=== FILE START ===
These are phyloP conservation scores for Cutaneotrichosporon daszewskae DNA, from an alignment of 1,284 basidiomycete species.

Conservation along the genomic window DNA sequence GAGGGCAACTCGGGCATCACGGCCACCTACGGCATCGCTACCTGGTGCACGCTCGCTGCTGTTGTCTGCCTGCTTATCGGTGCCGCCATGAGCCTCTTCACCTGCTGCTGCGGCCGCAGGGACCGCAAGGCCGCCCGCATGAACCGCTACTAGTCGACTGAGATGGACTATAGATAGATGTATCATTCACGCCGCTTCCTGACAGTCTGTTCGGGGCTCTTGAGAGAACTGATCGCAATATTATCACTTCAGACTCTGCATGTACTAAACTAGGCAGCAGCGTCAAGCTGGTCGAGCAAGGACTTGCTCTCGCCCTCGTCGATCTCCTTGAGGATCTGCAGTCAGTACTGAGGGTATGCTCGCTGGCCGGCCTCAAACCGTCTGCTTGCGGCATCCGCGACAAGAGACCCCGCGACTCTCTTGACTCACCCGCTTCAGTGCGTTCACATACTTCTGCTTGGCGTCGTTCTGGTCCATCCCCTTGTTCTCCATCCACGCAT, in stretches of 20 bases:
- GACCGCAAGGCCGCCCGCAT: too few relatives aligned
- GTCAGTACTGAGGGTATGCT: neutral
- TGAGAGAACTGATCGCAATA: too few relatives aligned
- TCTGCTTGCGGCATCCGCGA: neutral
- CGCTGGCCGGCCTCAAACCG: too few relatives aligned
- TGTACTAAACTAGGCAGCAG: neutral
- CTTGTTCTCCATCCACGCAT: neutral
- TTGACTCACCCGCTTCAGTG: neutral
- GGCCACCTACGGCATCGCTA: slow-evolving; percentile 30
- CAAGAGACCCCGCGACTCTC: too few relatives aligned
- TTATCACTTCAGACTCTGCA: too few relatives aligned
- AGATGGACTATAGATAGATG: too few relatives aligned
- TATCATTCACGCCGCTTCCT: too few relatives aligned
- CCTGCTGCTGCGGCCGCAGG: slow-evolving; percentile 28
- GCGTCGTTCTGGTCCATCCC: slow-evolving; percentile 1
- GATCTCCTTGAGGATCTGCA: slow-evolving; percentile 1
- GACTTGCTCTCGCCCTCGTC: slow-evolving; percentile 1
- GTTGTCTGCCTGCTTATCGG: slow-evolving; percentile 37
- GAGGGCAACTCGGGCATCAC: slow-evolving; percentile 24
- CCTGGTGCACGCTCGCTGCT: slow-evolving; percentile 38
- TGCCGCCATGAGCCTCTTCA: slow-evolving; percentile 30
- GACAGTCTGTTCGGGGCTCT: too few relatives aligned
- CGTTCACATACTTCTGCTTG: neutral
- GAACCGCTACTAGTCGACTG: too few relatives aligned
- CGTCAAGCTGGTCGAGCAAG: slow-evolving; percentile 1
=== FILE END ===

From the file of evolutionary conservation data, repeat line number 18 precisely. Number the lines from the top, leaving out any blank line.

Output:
- GATCTCCTTGAGGATCTGCA: slow-evolving; percentile 1